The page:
Search algorithms for drug combinations: Extending approved cancer therapies. Combination drug therapy is commonly used to enhance efficacy and overcome drug resistance in cancer, but at present the choice of drugs is based on empirical clinical experience alone. Testing multi-drug therapies in a systematic way is hampered by the large number of possible choices for drugs and doses. Therefore, a new approach for discovering effective drug combinations is needed. This project is based on the hypothesis that search algorithms can quickly explore the experimental space of combinations to find efficient therapies. Thus far, advanced mathematical algorithms and high-throughput screening have not been integrated into commercially available platforms able to explore multi-drug combinations. Our goal is to develop an integrated computational and experimental platform implementing in vitro search algorithms for drug combinations. We will start with algorithms commonly used in engineering and physics that iteratively search for optimal therapeutic interventions. In the implementation of the algorithms, we will integrate biological information from genomics and gene expression data, and predictions from explicit signaling networks models to improve convergence and performance. We will focus on an approved EGFR inhibitor, and we will validate our approach by including this drug in combinations with up to three other compounds from libraries of approved drugs and of kinase inhibitors. The proposed platform will be able to optimize combinations of drugs for selective killing of cancer cell lines and limited toxicity on normal cells lines. Protein kinases are central to cellular signaling and are highly investigated as targets of therapeutic agents because they contain activating mutations in many cancers. The specific pattern of oncogenic kinase mutations varies among cancers and individual patients, creating opportunities for selective action and personalization of combinations.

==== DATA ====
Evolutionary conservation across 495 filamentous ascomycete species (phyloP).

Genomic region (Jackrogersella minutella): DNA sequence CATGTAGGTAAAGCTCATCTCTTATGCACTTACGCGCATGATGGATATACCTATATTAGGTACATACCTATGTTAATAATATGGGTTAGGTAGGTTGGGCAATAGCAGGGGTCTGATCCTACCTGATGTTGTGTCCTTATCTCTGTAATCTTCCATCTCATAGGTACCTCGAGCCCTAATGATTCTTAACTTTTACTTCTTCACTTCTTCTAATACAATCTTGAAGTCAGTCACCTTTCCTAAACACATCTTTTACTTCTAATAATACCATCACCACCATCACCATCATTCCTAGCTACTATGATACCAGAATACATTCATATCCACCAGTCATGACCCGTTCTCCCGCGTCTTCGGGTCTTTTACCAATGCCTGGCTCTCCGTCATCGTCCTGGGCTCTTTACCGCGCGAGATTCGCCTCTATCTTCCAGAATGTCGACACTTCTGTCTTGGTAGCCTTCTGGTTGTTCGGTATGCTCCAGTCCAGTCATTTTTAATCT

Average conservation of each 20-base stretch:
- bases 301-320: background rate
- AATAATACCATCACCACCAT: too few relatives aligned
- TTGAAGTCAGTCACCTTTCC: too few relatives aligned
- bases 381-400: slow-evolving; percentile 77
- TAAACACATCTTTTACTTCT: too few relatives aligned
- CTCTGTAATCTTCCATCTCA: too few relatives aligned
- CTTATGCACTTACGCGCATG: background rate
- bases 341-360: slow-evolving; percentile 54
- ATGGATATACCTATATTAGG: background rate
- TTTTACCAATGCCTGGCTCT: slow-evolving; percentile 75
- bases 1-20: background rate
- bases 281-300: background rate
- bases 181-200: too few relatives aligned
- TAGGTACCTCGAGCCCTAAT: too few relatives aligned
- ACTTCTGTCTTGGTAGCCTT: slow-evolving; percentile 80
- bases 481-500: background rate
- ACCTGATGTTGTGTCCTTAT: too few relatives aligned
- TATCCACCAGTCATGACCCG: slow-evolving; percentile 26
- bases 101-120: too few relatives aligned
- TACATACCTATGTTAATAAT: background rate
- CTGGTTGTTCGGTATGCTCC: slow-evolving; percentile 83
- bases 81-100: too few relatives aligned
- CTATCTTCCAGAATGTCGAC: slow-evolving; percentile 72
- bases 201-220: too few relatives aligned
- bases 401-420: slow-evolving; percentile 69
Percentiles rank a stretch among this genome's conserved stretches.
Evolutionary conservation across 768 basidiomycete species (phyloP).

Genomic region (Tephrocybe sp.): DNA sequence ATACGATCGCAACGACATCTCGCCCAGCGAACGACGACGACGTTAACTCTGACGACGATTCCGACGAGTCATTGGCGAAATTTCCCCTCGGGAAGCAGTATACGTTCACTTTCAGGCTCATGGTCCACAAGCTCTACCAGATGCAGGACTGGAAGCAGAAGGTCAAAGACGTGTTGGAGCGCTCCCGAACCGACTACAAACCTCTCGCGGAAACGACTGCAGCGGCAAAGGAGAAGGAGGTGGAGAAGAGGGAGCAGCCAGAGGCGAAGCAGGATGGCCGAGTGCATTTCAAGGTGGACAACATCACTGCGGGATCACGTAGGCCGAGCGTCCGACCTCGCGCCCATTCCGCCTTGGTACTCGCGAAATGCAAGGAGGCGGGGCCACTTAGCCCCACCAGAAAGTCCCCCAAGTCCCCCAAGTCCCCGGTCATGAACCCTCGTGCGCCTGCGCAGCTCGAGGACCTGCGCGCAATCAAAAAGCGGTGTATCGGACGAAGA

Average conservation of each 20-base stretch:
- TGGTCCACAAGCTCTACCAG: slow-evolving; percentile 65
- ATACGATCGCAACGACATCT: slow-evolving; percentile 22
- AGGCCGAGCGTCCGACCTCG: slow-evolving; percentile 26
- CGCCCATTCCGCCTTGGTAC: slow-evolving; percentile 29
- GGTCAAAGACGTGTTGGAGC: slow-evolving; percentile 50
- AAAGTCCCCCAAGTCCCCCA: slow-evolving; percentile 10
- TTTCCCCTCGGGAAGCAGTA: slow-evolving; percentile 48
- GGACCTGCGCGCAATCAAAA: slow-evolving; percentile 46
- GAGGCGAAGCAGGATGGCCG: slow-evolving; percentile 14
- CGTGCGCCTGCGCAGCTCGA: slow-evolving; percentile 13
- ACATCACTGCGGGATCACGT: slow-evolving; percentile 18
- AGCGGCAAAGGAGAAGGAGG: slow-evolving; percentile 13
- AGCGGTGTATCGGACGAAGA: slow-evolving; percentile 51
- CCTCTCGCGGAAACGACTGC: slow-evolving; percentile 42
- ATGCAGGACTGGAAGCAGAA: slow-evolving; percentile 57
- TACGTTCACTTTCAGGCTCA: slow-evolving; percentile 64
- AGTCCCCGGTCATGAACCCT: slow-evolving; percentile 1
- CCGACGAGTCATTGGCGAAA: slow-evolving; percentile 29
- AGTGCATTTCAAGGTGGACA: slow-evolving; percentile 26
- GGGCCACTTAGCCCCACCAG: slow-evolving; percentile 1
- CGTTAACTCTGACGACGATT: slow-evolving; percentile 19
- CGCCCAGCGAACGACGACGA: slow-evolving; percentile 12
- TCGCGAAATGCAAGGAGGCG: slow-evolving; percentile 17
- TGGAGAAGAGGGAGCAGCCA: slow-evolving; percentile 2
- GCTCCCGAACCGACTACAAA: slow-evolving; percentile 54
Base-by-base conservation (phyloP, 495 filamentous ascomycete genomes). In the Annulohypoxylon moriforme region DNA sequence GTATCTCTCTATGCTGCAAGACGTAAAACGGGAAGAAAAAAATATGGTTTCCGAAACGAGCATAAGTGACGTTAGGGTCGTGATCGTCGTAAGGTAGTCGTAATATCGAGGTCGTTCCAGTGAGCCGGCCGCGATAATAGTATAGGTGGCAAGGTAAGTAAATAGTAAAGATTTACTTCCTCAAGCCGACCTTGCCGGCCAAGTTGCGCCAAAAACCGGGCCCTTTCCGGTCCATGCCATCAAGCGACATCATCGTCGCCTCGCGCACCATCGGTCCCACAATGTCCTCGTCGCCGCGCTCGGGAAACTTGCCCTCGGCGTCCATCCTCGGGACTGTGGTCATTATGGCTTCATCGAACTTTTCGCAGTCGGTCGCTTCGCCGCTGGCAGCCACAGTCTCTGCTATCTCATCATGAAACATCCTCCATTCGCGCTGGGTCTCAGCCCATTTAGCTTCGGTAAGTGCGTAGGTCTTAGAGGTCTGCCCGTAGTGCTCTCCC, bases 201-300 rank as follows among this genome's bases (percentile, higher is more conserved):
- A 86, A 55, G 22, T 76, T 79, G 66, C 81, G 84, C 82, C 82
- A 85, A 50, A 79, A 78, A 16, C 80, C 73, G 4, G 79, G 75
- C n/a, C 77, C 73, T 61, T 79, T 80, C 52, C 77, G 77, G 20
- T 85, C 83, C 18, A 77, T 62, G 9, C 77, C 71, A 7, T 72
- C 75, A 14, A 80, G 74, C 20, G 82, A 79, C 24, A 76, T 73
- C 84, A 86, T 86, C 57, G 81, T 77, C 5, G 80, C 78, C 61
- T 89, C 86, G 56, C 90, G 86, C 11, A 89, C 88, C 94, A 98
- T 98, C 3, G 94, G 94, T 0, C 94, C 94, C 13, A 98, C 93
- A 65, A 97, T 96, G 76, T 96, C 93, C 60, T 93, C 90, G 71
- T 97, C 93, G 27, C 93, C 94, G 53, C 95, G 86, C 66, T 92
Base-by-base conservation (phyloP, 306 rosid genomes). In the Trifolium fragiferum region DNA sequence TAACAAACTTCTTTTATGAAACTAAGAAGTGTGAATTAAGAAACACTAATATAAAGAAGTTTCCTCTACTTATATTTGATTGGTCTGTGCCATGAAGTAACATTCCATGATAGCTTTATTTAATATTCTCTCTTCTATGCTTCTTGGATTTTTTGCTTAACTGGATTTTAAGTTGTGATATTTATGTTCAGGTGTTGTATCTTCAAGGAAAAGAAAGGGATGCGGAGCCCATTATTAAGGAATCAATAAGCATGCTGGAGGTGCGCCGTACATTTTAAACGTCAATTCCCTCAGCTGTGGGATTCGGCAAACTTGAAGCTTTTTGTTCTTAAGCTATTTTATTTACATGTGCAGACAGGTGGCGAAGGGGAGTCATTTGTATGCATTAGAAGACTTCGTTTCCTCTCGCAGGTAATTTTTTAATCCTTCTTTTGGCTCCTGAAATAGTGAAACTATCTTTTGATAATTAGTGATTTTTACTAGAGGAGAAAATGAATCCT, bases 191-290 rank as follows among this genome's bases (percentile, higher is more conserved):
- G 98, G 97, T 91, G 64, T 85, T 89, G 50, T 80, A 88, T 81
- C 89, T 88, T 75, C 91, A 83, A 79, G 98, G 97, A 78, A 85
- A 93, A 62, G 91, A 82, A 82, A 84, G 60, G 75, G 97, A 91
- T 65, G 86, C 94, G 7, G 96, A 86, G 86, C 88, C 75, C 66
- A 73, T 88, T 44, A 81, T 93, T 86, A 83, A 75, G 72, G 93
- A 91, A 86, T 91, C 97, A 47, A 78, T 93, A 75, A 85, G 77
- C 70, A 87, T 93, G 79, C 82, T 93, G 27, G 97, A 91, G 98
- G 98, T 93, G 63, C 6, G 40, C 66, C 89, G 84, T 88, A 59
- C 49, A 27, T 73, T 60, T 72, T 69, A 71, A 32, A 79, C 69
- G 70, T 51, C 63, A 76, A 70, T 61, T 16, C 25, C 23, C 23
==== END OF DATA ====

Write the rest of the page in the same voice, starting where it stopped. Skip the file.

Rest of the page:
This research uses search algorithms and state-of-the-art drug screening to discover distinct combinations of an FDA-approved EGFR inhibitor and other drugs that target specific proteins (kinases) in cancer cells. These kinases act in a complex network of interactions that make it difficult to predict the effect of combining drugs. If successful, this study will uncover specific combinations of drugs that are more effective at selectively killing cancer cells than a single drug acting alone.
|Szedlak, Anthony; Paternostro, Giovanni; Piermarocchi, Carlo (2014) Control of asymmetric Hopfield networks and application to cancer attractors. PLoS One 9:e105842|